Let’s stop and define what broad money actually is. As you may have guessed, it’s the broadest possible definition of money, which encompasses all forms of assets that could possibly be used for transactions: from currency all the way to savings accounts and large time deposits. (In the U.S., we call it M3.) And, as an economy becomes more financially developed, broad money grows more than what nominal GDP would account for. This is what we see here.

How these graphs were created: Search for and select “broad money United Kingdom” and you have the first graph. Use the “Edit Graph” panel to create the others: For the second, choose units “Natural Logarithm.” For the third, add a series to the line by searching for and selecting the “United Kingdom CPI” (in levels, with a long sample) and apply formula a/b. For the fourth, replace the CPI series with “nominal GDP United Kingdom.”

Suggested by Christian Zimmermann.

View on FRED, series used in this post: CPIUKA, MSBMUKA, NGDPMPUKA

A glimmer of wage growth in the Dark Ages

If you’re interested in economic history, does FRED have some data for you! The graph above features some of the oldest data in FRED: population in England and real wages in the United Kingdom, starting in 1086 and 1210, respectively. The big picture shows how dramatic the Industrial Revolution has been in lifting wages and sustaining a much larger population after centuries of stagnation. In fact, the growth has been so strong that we should have used logarithms in the graph (which we’ve recommended in this blog more than once for long time series). Today, though, we focus on a much shorter period: Notice the sharp drop in population in the 14th century? The slider below the graph lets you change the sample period fairly quickly…as does the click-and-drag method within the graph, which we’ve done to create the graph below to highlight this period.

This sudden and massive drop in population is the Black Death, the catastrophic epidemic of bubonic plague that swept through Europe. Notice something else that is quite particular about this period: Real wages went up substantially and clearly stayed higher for a while. This is very different from the period since the Industrial Revolution, where both wages and population have moved in the same direction. One explanation for this deviation is that the earlier period was an era of scant technological progress where population size was constrained by how much the land could produce. Agriculture was not mechanized in any way and suffered from decreasing returns to scale: Each additional agricultural worker was contributing less to total output than the previous one, and thus the average output (mostly food) per person was lower with higher population. This condition leads to a so-called Malthusian equilibrium where population is limited by food availability and famines control population size.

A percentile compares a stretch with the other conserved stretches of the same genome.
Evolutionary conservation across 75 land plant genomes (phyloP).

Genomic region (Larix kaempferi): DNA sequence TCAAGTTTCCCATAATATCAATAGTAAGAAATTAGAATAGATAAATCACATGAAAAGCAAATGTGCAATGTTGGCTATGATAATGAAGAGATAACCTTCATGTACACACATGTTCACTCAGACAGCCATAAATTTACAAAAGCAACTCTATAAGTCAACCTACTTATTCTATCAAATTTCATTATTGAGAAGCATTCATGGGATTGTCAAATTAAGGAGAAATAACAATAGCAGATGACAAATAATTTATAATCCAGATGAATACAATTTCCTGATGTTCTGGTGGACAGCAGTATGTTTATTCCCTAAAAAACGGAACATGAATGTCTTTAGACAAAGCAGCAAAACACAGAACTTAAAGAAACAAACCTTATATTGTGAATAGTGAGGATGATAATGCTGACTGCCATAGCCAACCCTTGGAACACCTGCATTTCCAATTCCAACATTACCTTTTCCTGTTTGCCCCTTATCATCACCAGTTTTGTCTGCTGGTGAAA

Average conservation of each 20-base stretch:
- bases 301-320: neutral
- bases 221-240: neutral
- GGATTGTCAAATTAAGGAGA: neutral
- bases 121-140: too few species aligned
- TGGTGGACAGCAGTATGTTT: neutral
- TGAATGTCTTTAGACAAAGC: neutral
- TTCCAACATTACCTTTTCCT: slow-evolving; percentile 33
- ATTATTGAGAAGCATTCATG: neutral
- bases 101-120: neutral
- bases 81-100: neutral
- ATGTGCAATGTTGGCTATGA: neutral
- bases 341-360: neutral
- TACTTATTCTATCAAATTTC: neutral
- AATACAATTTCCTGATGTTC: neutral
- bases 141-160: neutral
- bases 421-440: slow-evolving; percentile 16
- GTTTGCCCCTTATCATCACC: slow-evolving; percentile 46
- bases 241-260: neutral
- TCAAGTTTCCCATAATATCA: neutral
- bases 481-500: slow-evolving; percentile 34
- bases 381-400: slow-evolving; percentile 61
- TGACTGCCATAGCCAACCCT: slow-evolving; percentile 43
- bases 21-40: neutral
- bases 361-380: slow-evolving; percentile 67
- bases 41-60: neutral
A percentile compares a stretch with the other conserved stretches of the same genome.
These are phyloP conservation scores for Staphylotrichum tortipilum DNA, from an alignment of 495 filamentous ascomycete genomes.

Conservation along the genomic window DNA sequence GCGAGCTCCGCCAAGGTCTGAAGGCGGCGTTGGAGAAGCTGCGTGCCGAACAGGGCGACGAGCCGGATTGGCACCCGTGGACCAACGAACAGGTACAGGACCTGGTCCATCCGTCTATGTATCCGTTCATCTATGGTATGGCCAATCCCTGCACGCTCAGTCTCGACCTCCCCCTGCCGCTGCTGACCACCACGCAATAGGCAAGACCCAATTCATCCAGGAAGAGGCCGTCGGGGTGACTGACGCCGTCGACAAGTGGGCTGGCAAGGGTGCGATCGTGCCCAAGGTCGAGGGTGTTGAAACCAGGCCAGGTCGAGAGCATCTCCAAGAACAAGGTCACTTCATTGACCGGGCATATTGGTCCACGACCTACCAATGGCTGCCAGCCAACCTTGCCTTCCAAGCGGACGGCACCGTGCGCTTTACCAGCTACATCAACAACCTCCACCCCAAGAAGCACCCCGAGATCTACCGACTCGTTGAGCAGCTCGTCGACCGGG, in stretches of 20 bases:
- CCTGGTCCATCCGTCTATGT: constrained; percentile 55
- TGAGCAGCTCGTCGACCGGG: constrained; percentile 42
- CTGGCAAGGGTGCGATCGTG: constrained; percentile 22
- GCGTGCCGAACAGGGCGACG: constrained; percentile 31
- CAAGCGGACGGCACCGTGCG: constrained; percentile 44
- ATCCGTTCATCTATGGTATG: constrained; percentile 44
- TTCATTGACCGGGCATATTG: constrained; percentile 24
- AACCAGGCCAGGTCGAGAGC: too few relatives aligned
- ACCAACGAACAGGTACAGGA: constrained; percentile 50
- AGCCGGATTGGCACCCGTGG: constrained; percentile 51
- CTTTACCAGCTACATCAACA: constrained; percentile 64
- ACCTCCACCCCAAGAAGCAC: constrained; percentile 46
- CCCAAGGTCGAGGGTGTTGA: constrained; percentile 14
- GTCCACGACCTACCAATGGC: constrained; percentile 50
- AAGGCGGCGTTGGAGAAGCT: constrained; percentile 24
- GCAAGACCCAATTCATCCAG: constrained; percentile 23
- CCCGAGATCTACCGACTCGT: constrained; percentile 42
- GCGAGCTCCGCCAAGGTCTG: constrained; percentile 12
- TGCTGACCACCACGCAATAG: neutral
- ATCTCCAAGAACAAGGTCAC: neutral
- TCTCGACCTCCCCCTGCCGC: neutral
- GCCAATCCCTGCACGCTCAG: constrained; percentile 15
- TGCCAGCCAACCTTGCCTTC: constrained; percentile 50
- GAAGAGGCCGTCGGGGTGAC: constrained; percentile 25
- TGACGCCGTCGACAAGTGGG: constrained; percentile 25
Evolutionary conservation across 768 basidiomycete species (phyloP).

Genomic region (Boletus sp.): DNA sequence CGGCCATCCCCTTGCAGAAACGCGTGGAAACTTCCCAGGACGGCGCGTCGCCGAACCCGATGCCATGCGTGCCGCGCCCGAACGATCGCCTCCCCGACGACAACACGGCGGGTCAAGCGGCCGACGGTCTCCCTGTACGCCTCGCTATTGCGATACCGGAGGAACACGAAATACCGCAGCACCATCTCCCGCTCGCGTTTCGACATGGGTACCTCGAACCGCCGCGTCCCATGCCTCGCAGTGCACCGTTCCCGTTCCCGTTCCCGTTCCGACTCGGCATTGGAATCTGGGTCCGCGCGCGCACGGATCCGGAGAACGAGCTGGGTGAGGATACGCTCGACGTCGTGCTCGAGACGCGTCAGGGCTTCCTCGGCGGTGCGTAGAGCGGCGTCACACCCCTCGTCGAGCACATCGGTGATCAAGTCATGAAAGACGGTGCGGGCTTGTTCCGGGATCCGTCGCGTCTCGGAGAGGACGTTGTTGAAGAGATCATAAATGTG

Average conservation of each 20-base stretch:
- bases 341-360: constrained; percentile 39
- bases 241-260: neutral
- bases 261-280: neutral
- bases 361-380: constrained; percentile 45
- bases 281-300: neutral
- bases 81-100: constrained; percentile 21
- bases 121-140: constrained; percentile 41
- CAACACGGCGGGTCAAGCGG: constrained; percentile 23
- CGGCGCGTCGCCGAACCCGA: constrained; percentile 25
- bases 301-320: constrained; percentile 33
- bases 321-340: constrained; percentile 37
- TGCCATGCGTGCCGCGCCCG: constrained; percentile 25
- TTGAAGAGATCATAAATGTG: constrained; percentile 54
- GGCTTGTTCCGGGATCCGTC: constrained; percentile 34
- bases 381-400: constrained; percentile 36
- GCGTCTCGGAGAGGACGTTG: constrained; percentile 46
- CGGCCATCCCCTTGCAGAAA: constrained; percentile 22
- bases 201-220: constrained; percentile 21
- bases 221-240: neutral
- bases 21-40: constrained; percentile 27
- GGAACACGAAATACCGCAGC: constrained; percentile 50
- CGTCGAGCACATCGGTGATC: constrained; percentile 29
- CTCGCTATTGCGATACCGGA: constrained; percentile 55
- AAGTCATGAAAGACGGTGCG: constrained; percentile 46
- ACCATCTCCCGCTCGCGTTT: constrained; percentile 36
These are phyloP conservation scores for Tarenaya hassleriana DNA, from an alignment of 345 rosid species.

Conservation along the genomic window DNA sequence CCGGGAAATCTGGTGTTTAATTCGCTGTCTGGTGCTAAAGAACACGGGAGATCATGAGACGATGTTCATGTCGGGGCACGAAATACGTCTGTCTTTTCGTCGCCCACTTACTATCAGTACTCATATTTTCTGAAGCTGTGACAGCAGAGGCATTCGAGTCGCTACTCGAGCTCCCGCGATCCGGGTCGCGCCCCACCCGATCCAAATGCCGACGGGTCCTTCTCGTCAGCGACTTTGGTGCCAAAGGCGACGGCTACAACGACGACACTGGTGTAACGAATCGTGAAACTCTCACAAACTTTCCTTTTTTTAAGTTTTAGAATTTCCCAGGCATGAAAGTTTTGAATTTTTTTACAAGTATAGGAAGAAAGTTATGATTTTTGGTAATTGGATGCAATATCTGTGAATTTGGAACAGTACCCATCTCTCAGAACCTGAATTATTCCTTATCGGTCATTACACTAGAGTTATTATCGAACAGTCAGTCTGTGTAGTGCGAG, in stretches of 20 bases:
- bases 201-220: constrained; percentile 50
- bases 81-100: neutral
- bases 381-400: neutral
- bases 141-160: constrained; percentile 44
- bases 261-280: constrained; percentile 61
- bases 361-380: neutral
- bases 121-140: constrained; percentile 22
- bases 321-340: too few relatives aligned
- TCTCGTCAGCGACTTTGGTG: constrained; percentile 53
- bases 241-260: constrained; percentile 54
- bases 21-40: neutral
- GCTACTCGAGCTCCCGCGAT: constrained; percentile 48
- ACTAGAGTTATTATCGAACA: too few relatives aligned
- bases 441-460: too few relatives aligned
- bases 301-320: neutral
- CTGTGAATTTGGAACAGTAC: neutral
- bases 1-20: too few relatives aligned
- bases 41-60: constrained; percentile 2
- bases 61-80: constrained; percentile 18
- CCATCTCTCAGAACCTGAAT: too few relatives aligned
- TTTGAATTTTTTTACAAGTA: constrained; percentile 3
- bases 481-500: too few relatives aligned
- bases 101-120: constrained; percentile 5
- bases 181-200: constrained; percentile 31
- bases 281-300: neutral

But then the Black Death came and suddenly wiped out a substantial part of the population. Following the above logic, the marginal agricultural worker suddenly is much more productive and wages are higher. Eventually, population increases back to its previous level, and productivity and wages fall back to their initial levels. But for a generation, the survivors of the epidemic enjoyed a higher-than-normal standard of living. It’s only after the technological progress associated with the Industrial Revolution that the economy managed to break out of this vicious cycle.

How these graphs were created: From the FRED homepage, click on the link in the first line of text that displays the number of series in FRED. (At the time of this writing, that number is 528,000.) Then use the sorting feature at the top right and sort the list by starting observation (“Obs Start”). Check the boxes for the population and weekly earnings data series and click on “Add to Graph.” From the “Edit Graph” panel, open the tab for the wage line. Search for “consumer price index in the United Kingdom” and select the oldest series. (The series ID is CPIUKA, which will save you some time searching.) Apply formula a/b. Finally, from the “Format” tab, move the y-axis of one of the series to the right.

Suggested by Christian Zimmermann.

View on FRED, series used in this post: AWEPPUKA, CPIUKA, POPENA